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J Med Internet Res. 2008 Jun 30;10(2):e17. doi: 10.2196/jmir.986.

The impact of inaccurate Internet health information in a secondary school learning environment.

Author information

1
Department of Psychology, Rice University, 6100 Main Street, MS25, Houston, TX 77005, USA. pkortum@rice.edu

Abstract

BACKGROUND:

Patients in the United States commonly use the Internet to acquire health information. While a significant amount of health-related information is available on the Internet, the accuracy of this information is highly variable.

OBJECTIVES:

The objective of the study was to determine how effectively students can assess the accuracy of Internet-based material when gathering information on a controversial medical topic using simple keyword searches.

METHODS:

A group of 34 students from the science magnet high school in Houston, Texas searched for the terms "vaccine safety" and "vaccine danger" using Google and then answered questions regarding the accuracy of the health information on the returned sites. The students were also asked to describe the lessons they learned in the exercise and to answer questions regarding the strength of evidence for seven statements regarding vaccinations. Because of the surprising revelation that the majority of students left the exercise with inaccurate information concerning the safety and efficacy of vaccines, these same students participated in a follow-up study in which a fact-based vaccine video was shown, after which the assessment of student knowledge was repeated.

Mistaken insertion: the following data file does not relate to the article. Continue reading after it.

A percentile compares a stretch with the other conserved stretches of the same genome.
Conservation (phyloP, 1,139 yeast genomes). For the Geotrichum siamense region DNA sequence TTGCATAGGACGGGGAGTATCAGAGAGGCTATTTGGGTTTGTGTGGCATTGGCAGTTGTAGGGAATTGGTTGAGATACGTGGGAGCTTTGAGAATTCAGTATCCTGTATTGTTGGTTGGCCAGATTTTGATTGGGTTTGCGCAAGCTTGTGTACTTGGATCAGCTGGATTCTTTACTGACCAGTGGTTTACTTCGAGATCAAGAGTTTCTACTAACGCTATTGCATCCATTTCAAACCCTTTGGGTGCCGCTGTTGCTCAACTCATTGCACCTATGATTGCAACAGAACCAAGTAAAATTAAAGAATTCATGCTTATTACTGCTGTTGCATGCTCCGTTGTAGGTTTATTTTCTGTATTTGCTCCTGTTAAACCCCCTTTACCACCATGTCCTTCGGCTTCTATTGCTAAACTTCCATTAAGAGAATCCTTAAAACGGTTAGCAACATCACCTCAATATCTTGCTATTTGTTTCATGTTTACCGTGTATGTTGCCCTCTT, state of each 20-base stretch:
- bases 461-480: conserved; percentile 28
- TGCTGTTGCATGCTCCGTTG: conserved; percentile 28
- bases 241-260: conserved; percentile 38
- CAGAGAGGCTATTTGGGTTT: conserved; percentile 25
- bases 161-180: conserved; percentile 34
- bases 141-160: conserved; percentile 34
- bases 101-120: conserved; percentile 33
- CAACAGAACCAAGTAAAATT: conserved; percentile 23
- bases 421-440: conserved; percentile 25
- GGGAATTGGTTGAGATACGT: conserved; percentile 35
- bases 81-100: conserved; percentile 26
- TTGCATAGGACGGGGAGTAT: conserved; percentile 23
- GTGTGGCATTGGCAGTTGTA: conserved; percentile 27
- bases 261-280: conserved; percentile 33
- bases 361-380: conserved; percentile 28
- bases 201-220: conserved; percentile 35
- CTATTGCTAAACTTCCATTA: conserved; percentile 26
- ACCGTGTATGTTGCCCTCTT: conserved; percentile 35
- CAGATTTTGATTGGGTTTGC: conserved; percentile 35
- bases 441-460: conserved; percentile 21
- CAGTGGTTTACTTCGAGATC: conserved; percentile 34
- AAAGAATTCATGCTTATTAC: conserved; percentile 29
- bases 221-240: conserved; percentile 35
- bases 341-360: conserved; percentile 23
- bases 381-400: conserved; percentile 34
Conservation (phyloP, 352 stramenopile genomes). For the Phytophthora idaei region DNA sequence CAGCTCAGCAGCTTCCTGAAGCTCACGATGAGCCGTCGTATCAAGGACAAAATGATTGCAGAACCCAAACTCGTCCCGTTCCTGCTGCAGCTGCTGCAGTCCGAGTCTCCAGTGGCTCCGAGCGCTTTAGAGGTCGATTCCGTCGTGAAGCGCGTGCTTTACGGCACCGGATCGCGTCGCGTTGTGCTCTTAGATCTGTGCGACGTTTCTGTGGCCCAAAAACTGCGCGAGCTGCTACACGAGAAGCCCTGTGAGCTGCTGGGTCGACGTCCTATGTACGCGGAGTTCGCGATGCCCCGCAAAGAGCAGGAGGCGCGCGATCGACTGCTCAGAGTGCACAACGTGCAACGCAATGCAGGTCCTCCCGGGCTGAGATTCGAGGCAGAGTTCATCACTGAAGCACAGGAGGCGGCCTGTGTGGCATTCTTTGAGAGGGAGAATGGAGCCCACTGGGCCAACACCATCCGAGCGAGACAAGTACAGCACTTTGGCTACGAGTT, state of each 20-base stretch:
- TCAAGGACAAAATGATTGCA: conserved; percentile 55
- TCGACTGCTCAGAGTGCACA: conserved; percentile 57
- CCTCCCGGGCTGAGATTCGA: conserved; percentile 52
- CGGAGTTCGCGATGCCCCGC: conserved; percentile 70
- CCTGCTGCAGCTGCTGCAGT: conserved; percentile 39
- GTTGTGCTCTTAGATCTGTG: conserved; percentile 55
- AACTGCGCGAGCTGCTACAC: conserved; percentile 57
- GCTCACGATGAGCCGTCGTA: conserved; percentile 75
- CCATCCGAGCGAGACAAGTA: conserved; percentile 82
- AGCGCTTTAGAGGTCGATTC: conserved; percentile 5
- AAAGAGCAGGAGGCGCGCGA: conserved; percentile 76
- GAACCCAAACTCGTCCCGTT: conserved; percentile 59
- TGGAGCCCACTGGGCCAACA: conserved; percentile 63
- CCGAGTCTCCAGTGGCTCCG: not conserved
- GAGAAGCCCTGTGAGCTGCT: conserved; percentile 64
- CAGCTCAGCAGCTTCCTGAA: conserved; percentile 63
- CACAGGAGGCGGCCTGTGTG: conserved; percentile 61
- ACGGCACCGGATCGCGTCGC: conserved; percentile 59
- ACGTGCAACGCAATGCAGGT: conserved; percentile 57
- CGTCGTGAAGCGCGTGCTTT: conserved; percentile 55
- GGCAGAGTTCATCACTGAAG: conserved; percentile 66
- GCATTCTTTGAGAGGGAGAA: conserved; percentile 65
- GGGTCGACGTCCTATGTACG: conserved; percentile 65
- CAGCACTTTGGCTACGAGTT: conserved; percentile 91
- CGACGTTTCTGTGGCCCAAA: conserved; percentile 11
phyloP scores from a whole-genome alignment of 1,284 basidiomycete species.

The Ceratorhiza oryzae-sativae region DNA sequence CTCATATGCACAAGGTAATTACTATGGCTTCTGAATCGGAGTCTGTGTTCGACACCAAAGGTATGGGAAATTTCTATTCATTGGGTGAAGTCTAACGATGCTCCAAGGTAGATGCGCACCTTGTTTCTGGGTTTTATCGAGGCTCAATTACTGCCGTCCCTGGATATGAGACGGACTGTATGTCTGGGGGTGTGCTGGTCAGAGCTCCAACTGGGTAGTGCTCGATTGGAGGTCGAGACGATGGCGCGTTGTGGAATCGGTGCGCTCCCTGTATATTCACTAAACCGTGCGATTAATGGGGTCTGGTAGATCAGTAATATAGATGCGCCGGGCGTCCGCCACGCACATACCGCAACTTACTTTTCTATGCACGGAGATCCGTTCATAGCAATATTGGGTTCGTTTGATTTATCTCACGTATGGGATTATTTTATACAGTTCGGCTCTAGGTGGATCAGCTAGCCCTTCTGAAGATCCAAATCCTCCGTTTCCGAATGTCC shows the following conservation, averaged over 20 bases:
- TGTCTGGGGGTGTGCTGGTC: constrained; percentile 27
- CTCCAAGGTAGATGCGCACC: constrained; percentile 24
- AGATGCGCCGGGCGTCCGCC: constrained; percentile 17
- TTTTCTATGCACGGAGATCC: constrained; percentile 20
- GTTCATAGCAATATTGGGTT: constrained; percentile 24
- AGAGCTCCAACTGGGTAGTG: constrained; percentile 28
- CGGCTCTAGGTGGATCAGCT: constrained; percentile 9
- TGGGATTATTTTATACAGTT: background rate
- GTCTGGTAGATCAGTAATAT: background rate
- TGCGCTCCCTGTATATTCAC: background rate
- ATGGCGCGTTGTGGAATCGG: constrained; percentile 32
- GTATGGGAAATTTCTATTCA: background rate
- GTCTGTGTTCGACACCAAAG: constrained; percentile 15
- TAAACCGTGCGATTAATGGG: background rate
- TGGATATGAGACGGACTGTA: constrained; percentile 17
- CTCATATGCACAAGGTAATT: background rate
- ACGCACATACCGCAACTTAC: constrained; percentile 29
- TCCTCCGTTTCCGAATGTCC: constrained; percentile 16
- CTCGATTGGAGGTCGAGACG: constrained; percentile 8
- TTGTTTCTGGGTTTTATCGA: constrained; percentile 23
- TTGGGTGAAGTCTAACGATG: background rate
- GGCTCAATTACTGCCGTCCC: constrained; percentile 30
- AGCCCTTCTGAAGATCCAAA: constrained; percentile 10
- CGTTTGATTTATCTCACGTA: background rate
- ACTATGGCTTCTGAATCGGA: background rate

RESULTS:

Of the 34 participants, 20 (59%) thought that the Internet sites were accurate on the whole, even though over half of the links (22 out of 40, 55%) that the students viewed were, in fact, inaccurate on the whole. A high percentage of the students left the first exercise with significant misconceptions about vaccines; 18 of the 34 participants (53%) reported inaccurate statements about vaccines in the lessons they learned. Of the 41 verifiable facts about vaccines that were reported by participants in their lessons-learned statement, 24 of those facts (59%) were incorrect. Following presentation of the film, the majority of students left the exercise with correct information about vaccines, based on their lessons-learned statement. In this case, 29 of the 31 participants (94%) reported accurate information about vaccines. Of the 49 verifiable facts about vaccines that were reported by participants, only 2 (4%) were incorrect. Students had higher correct scores in the "strength of evidence" exercise following exposure to the video as well.

CONCLUSIONS:

Allowing students to use the Internet to gain information about medical topics should be approached with care since students may take away predominantly incorrect information. It is important to follow up conflicting information with a solid, unambiguous message that communicates those lessons that the instructor deems most important. This final message should be fact based but may need to contain an anecdotal component to counter the strong emotional message that is often delivered by inaccurate Internet sites.

PMID:
18653441
PMCID:
PMC2483927
DOI:
10.2196/jmir.986
[Indexed for MEDLINE]
Free PMC Article

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